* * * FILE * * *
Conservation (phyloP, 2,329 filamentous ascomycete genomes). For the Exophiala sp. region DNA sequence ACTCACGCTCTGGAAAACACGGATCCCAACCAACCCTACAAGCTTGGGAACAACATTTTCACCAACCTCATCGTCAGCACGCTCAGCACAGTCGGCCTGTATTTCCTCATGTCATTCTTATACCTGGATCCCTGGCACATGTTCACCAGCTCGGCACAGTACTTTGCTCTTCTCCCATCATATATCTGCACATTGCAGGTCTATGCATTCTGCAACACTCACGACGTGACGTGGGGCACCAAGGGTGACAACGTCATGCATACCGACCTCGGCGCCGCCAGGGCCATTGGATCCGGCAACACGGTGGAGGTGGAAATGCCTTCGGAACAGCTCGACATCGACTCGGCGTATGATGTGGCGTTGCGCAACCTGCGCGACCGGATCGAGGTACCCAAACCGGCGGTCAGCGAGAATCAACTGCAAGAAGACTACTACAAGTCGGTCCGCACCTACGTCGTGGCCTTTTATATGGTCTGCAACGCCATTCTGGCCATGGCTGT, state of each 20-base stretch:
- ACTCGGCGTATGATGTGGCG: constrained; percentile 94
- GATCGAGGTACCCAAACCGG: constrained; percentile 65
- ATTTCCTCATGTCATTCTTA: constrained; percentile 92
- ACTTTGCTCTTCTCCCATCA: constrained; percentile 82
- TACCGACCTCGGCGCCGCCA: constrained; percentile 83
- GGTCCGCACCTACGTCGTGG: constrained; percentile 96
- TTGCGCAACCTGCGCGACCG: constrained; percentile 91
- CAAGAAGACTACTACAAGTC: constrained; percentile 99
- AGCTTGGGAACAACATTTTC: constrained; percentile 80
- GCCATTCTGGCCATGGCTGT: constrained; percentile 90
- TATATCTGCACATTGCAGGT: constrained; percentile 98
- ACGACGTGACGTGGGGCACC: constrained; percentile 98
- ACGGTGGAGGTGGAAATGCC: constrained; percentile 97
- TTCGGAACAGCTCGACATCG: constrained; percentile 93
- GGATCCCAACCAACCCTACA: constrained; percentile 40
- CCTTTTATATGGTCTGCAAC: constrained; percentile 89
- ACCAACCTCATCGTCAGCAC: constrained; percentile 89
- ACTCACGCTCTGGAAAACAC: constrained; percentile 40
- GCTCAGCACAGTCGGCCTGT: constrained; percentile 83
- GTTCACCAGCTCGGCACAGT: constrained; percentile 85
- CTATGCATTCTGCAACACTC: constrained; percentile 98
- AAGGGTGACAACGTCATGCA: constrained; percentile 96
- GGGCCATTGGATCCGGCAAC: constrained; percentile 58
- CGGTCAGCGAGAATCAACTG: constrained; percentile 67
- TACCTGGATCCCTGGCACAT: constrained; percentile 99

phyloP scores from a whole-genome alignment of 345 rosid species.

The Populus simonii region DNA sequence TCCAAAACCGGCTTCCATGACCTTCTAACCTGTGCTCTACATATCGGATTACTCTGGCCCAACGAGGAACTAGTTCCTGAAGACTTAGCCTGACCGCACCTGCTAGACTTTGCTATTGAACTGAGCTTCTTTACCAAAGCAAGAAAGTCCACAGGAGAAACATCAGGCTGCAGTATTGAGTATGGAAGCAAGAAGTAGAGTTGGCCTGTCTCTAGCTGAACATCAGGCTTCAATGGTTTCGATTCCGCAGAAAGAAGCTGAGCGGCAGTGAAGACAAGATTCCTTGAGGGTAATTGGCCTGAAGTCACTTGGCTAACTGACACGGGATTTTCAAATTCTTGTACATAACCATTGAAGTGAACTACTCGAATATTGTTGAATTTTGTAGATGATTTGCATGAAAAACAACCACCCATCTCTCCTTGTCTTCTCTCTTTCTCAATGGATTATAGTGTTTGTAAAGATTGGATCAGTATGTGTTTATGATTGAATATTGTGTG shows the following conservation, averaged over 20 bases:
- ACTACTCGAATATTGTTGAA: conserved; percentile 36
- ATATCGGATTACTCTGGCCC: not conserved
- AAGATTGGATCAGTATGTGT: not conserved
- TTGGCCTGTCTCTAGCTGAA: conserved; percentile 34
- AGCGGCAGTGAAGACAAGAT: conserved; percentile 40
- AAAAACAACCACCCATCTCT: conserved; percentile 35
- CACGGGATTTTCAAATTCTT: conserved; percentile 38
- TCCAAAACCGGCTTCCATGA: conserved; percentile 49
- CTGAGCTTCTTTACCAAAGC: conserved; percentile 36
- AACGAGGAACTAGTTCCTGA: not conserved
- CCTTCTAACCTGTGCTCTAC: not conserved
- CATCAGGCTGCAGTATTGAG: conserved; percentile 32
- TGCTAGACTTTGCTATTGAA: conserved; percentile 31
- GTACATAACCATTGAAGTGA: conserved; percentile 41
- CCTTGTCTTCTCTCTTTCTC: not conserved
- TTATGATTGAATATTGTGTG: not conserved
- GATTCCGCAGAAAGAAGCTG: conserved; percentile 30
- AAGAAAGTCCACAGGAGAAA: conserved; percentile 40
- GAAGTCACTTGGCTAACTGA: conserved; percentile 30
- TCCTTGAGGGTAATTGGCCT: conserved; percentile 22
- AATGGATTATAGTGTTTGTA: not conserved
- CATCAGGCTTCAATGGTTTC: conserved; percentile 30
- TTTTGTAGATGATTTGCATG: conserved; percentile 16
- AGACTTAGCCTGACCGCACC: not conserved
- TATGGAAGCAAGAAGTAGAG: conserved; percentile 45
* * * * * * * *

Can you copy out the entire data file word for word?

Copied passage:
Conservation (phyloP, 2,329 filamentous ascomycete genomes). For the Exophiala sp. region DNA sequence ACTCACGCTCTGGAAAACACGGATCCCAACCAACCCTACAAGCTTGGGAACAACATTTTCACCAACCTCATCGTCAGCACGCTCAGCACAGTCGGCCTGTATTTCCTCATGTCATTCTTATACCTGGATCCCTGGCACATGTTCACCAGCTCGGCACAGTACTTTGCTCTTCTCCCATCATATATCTGCACATTGCAGGTCTATGCATTCTGCAACACTCACGACGTGACGTGGGGCACCAAGGGTGACAACGTCATGCATACCGACCTCGGCGCCGCCAGGGCCATTGGATCCGGCAACACGGTGGAGGTGGAAATGCCTTCGGAACAGCTCGACATCGACTCGGCGTATGATGTGGCGTTGCGCAACCTGCGCGACCGGATCGAGGTACCCAAACCGGCGGTCAGCGAGAATCAACTGCAAGAAGACTACTACAAGTCGGTCCGCACCTACGTCGTGGCCTTTTATATGGTCTGCAACGCCATTCTGGCCATGGCTGT, state of each 20-base stretch:
- ACTCGGCGTATGATGTGGCG: constrained; percentile 94
- GATCGAGGTACCCAAACCGG: constrained; percentile 65
- ATTTCCTCATGTCATTCTTA: constrained; percentile 92
- ACTTTGCTCTTCTCCCATCA: constrained; percentile 82
- TACCGACCTCGGCGCCGCCA: constrained; percentile 83
- GGTCCGCACCTACGTCGTGG: constrained; percentile 96
- TTGCGCAACCTGCGCGACCG: constrained; percentile 91
- CAAGAAGACTACTACAAGTC: constrained; percentile 99
- AGCTTGGGAACAACATTTTC: constrained; percentile 80
- GCCATTCTGGCCATGGCTGT: constrained; percentile 90
- TATATCTGCACATTGCAGGT: constrained; percentile 98
- ACGACGTGACGTGGGGCACC: constrained; percentile 98
- ACGGTGGAGGTGGAAATGCC: constrained; percentile 97
- TTCGGAACAGCTCGACATCG: constrained; percentile 93
- GGATCCCAACCAACCCTACA: constrained; percentile 40
- CCTTTTATATGGTCTGCAAC: constrained; percentile 89
- ACCAACCTCATCGTCAGCAC: constrained; percentile 89
- ACTCACGCTCTGGAAAACAC: constrained; percentile 40
- GCTCAGCACAGTCGGCCTGT: constrained; percentile 83
- GTTCACCAGCTCGGCACAGT: constrained; percentile 85
- CTATGCATTCTGCAACACTC: constrained; percentile 98
- AAGGGTGACAACGTCATGCA: constrained; percentile 96
- GGGCCATTGGATCCGGCAAC: constrained; percentile 58
- CGGTCAGCGAGAATCAACTG: constrained; percentile 67
- TACCTGGATCCCTGGCACAT: constrained; percentile 99

phyloP scores from a whole-genome alignment of 345 rosid species.

The Populus simonii region DNA sequence TCCAAAACCGGCTTCCATGACCTTCTAACCTGTGCTCTACATATCGGATTACTCTGGCCCAACGAGGAACTAGTTCCTGAAGACTTAGCCTGACCGCACCTGCTAGACTTTGCTATTGAACTGAGCTTCTTTACCAAAGCAAGAAAGTCCACAGGAGAAACATCAGGCTGCAGTATTGAGTATGGAAGCAAGAAGTAGAGTTGGCCTGTCTCTAGCTGAACATCAGGCTTCAATGGTTTCGATTCCGCAGAAAGAAGCTGAGCGGCAGTGAAGACAAGATTCCTTGAGGGTAATTGGCCTGAAGTCACTTGGCTAACTGACACGGGATTTTCAAATTCTTGTACATAACCATTGAAGTGAACTACTCGAATATTGTTGAATTTTGTAGATGATTTGCATGAAAAACAACCACCCATCTCTCCTTGTCTTCTCTCTTTCTCAATGGATTATAGTGTTTGTAAAGATTGGATCAGTATGTGTTTATGATTGAATATTGTGTG shows the following conservation, averaged over 20 bases:
- ACTACTCGAATATTGTTGAA: conserved; percentile 36
- ATATCGGATTACTCTGGCCC: not conserved
- AAGATTGGATCAGTATGTGT: not conserved
- TTGGCCTGTCTCTAGCTGAA: conserved; percentile 34
- AGCGGCAGTGAAGACAAGAT: conserved; percentile 40
- AAAAACAACCACCCATCTCT: conserved; percentile 35
- CACGGGATTTTCAAATTCTT: conserved; percentile 38
- TCCAAAACCGGCTTCCATGA: conserved; percentile 49
- CTGAGCTTCTTTACCAAAGC: conserved; percentile 36
- AACGAGGAACTAGTTCCTGA: not conserved
- CCTTCTAACCTGTGCTCTAC: not conserved
- CATCAGGCTGCAGTATTGAG: conserved; percentile 32
- TGCTAGACTTTGCTATTGAA: conserved; percentile 31
- GTACATAACCATTGAAGTGA: conserved; percentile 41
- CCTTGTCTTCTCTCTTTCTC: not conserved
- TTATGATTGAATATTGTGTG: not conserved
- GATTCCGCAGAAAGAAGCTG: conserved; percentile 30
- AAGAAAGTCCACAGGAGAAA: conserved; percentile 40
- GAAGTCACTTGGCTAACTGA: conserved; percentile 30
- TCCTTGAGGGTAATTGGCCT: conserved; percentile 22
- AATGGATTATAGTGTTTGTA: not conserved
- CATCAGGCTTCAATGGTTTC: conserved; percentile 30
- TTTTGTAGATGATTTGCATG: conserved; percentile 16
- AGACTTAGCCTGACCGCACC: not conserved
- TATGGAAGCAAGAAGTAGAG: conserved; percentile 45